Using a solid Avengers analogy, Martin, Known’s president and chief experience officer, explained the approach with clients. “For us to succeed, and for clients to recommend us to other clients, which is how we’ve succeeded, we need for all our clients to … step into the proverbial Iron Man suit, understand what all the buttons do and what we’re doing with the suit once they’re in it. Otherwise they won’t appreciate the effort we put in, and the way we’re different.”
Vivint’s Barnett knows this is working because even his performance marketing team is pleased with the effect it’s having on their efforts. “The fact that my performance marketing team loves my brand advertising agency is a testament to how Known uses data. Because the performance guys look at it and say, ‘That’s exactly the right decision’.”
Known gets good marks from the media side as well. “When great left brain meets great right brain, winning occurs,” said Tim Spengler, general manager of advanced TV solutions at Amobee.
Color by numbers
If you watch ad-supported TV, you’ve most likely noticed the significant increase in advertising from insurers, from Progressive to Allstate, State Farm, Farmers, Liberty Mutual and others. That’s because most of them hiked their TV spending — none more than Progressive, which spent $1.9 billion in 2020, a 17.5 percent hike over 2019, according to an S&P Global Marketing Intelligence analysis of the bundled insurance category. As a result, Progressive generated about $36 billion in premiums written in homeowners and auto insurance during that time. No. 2 spender State Farm, which cut its ad spend slightly in 2020 to $1.2 billion, generated about $60 billion in premiums, while No. 3 spender Allstate (at $1 billion in ad spend) generated about $33 billion.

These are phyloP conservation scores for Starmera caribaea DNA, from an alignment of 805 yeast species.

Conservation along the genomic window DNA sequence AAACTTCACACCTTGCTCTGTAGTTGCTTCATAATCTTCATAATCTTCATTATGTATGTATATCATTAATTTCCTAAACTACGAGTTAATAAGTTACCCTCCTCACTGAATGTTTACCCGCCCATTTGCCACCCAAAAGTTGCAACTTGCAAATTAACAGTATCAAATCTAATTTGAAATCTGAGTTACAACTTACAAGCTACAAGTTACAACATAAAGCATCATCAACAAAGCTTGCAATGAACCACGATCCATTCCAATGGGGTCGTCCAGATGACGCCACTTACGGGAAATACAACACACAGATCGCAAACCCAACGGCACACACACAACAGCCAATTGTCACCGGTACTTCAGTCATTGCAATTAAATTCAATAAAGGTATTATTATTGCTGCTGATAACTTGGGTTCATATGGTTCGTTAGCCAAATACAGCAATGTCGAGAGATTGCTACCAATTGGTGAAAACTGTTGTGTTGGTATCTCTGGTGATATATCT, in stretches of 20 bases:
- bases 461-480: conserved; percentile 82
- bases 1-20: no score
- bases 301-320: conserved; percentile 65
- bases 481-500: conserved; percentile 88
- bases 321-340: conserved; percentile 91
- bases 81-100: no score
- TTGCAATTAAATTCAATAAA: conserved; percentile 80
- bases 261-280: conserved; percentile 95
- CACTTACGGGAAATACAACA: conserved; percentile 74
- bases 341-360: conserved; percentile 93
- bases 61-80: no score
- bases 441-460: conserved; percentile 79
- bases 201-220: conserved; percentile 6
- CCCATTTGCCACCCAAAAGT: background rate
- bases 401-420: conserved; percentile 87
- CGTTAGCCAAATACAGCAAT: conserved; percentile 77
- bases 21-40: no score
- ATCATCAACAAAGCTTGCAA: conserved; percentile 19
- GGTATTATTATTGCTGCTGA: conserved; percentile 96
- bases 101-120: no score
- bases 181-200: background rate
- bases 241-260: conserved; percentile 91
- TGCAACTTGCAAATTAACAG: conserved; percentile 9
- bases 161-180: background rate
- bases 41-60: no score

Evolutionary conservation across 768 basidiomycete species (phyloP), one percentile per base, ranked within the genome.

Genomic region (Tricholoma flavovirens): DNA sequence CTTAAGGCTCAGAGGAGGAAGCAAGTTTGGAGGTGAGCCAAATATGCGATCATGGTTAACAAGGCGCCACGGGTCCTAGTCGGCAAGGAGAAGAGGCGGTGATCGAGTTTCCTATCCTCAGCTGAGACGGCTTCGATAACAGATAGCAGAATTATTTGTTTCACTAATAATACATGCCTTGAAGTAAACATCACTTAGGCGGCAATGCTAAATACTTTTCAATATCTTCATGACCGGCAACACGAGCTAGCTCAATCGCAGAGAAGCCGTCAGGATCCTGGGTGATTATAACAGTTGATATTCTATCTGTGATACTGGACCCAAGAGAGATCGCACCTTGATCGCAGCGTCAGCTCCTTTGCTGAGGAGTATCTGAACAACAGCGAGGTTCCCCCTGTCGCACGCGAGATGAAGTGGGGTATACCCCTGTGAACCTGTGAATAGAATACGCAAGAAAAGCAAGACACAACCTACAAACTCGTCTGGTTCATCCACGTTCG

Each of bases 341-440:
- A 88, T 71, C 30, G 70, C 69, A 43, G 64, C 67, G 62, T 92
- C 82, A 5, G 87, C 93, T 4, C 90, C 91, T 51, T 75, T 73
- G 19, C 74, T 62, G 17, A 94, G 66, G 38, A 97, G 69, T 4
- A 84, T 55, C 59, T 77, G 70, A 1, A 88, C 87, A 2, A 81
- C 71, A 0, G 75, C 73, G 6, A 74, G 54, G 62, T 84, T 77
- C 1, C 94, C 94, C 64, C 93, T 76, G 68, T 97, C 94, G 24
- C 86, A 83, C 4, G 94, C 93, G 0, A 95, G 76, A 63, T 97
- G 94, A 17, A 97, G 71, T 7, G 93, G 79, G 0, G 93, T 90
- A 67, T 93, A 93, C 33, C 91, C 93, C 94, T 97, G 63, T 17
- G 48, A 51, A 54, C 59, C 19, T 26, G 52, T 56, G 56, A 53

Takeoff & landing
- Omnicom’s intelligence agency Sparks + Honey named Davianne Harris to a dual position as chief client officer as well as head of its Diversity, Equity and Inclusion practice. She was most recently partner and head of strategy at Oberland.
“You might tell the same exact story to your mom, your grandmother or your best friend in different ways. That’s important as you think about the platforms we engage on. Twitter’s a different platform than what we might do in a traditional television spot versus what we might do in a direct engagement with email or through our loyalty platform. The tonality is, in some ways, unique to the platform itself, and also has to do with what we’re trying to accomplish through that platform specifically.”— CARL LOREDO, CMO of No. 2 Burger chain WENDY’S, in a Q&A with Marketing Dive, when asked about the company’s reputation as a “snarky'” brand on Twitter.
- Listen to this podcast co-hosted by senior media editor Tim Peterson and senior reporter Kayleigh Barber with Buzzfeed’s Jonah Peretti and Complex Networks’ Rich Antoniello, just hours after they announced Buzzfeed’s acquisition of Complex.
- Agencies, take note if you’re planning to force employees back into the office. Regular Digiday contributor Tony Case digs into the dangers of doing so, including playing into “The Great Resignation.”
- CNBC reports on a federal judge’s dismissal of the Federal Trade Commission’s antitrust lawsuit against Facebook on the grounds it was too vague.